Follow-up studies have shown that the vast majority of neurological abnormalities present during childhood can have a prenatal or perinatal origin. It is relevant, therefore, to investigate the timing of adverse insults in the search for measures of prevention. However, such knowledge is still incomplete and subject to debate. Until recently, clinical-laboratory assessment was based essentially on biochemical aspecific parameters, ultrasound and Doppler patterns, and the determination of blood pH and gases. However, the measurement of brain constituents may offer a direct indicator of cell damage in the nervous system. The S100B protein, a calcium-binding protein highly concentrated in the nervous system, appears to meet the criteria required of such a marker in prenatal and perinatal medicine for its reproducible, simple and sensible measurements. Results in high-risk pregnancies demonstrated that S100B concentration increased in amniotic fluid and in cord blood of fetuses with brain damage. In addition, S100B protein has been also usefully employed to monitor the effects of maternal-antenatal therapy, such as NO and glucocorticoid administration. It appears also to be relevant that a neurotrophic role has been hypothesized for the protein, which in fact exhibits in amniotic fluid, in cord blood and in placenta patterns of concentration related to the gestational age.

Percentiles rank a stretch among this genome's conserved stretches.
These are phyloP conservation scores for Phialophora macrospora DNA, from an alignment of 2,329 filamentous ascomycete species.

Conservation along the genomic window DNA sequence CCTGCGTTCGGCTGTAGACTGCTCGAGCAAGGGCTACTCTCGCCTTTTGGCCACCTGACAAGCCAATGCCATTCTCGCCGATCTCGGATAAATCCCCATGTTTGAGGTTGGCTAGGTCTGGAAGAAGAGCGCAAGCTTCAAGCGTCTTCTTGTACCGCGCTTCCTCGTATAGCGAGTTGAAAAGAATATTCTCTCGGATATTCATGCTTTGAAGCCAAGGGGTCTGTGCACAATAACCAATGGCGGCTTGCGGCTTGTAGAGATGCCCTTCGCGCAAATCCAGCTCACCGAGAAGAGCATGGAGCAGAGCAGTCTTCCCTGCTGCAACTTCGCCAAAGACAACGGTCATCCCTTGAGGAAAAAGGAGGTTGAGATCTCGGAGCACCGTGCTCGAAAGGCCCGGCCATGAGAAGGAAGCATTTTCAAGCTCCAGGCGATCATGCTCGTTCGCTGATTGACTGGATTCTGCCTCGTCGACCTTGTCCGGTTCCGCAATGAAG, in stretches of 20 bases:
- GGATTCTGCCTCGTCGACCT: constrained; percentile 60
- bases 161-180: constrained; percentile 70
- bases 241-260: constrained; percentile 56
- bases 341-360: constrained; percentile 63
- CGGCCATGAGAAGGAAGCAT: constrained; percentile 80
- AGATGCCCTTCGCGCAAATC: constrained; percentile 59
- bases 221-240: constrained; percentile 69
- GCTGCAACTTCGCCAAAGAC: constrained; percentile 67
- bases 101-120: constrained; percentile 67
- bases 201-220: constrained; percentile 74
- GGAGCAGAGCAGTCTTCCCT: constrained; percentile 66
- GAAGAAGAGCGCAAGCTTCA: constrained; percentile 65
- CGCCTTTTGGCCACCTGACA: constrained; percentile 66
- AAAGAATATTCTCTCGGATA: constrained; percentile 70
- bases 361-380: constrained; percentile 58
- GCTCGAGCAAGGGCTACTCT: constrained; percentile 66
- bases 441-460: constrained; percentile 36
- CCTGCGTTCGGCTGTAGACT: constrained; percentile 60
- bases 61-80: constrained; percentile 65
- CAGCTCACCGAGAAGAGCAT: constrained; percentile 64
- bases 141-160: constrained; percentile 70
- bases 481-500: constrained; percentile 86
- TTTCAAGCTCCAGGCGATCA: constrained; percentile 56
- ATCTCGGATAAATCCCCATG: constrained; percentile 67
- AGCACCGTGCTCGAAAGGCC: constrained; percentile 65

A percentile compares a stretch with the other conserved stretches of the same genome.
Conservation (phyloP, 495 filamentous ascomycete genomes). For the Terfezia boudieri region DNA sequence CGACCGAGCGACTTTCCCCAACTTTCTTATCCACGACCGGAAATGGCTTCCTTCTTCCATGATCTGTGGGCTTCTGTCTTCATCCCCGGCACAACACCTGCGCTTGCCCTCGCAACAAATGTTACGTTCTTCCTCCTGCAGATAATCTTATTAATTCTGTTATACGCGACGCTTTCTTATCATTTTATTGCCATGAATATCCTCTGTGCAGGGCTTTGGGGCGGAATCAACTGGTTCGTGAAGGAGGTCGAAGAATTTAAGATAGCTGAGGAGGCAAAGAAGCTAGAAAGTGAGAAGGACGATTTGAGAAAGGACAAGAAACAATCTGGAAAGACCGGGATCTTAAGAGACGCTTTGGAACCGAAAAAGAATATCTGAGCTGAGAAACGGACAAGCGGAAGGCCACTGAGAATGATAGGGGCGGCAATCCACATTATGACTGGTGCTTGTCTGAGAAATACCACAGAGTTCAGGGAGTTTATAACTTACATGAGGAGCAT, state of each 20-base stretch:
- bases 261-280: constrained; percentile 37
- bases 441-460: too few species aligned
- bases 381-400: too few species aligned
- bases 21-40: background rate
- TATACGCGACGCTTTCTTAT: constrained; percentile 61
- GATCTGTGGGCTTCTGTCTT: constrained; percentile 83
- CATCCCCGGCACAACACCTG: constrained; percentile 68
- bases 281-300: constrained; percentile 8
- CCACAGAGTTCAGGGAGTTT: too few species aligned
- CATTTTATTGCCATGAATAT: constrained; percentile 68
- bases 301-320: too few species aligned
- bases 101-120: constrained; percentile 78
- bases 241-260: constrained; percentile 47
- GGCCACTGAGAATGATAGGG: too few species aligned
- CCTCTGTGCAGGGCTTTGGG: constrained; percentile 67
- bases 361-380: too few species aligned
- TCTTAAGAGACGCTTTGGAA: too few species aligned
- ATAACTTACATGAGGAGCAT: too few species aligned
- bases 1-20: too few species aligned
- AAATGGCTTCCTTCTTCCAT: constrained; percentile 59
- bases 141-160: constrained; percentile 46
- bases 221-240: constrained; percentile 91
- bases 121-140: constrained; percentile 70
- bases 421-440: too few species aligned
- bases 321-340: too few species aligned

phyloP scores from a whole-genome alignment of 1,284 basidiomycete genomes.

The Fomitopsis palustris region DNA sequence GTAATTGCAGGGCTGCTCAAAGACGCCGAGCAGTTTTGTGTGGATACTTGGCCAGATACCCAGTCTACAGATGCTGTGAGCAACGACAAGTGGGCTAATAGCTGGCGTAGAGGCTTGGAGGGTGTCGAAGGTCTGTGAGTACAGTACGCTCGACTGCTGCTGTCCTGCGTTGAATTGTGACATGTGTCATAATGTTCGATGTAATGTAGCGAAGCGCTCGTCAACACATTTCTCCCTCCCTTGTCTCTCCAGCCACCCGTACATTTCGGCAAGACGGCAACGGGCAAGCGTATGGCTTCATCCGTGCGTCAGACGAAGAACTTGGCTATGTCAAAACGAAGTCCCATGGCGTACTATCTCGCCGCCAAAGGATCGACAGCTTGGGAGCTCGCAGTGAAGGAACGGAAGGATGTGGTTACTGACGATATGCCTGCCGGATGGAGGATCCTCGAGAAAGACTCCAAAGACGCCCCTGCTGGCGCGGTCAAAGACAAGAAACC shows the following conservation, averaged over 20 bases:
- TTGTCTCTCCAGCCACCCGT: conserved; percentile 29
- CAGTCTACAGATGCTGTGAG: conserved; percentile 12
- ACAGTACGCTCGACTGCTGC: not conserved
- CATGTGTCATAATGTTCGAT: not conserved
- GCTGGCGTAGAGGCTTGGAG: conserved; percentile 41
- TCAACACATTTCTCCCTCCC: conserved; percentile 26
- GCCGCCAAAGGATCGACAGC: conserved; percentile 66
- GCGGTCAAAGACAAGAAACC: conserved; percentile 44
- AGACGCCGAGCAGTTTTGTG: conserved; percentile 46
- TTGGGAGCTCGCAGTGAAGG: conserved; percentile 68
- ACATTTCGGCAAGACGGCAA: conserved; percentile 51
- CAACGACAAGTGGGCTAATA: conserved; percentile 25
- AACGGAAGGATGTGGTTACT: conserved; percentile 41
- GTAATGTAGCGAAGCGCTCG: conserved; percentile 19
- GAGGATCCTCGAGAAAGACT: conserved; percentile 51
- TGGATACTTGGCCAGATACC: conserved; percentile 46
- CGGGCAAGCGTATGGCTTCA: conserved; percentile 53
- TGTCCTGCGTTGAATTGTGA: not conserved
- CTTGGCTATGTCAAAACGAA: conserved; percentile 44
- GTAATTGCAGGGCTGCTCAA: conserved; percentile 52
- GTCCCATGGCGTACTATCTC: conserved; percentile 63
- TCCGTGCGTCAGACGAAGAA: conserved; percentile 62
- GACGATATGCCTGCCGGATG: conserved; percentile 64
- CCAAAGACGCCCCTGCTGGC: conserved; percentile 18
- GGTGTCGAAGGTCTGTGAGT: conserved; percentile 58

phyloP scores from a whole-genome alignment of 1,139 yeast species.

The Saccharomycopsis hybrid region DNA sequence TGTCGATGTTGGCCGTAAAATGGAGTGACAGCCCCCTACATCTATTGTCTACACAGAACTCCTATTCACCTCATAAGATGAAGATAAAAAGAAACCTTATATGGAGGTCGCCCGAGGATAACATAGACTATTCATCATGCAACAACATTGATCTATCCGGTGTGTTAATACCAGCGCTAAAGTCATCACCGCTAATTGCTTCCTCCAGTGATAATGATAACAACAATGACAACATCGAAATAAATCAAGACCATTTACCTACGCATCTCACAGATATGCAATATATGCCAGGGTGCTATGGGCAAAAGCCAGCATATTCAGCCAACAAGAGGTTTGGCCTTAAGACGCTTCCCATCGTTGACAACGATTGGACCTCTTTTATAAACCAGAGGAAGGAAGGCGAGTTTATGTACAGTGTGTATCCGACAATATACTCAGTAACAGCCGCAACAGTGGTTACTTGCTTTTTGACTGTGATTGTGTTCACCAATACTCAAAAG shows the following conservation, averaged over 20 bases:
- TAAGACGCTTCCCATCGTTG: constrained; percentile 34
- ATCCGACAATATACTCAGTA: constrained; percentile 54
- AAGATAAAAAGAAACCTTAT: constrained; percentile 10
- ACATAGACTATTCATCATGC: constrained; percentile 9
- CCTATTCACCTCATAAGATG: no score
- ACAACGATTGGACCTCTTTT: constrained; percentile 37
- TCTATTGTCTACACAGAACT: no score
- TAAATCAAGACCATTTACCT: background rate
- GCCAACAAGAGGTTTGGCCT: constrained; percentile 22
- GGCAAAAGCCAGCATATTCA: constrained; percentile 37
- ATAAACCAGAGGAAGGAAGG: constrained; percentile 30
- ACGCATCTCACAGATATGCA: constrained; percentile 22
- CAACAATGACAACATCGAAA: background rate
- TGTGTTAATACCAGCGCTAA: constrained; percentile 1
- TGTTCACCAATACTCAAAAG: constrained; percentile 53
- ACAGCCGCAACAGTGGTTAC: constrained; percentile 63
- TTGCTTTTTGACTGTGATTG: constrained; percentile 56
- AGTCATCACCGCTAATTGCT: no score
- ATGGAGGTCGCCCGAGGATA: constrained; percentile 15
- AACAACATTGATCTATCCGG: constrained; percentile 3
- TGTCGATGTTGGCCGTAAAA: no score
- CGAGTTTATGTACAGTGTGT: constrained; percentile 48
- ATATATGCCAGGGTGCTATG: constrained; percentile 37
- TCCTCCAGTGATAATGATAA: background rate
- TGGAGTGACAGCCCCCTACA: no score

|Numero di pagine||7|
|Rivista||Clinica Chimica Acta|
|Stato di pubblicazione||Pubblicato - 2003|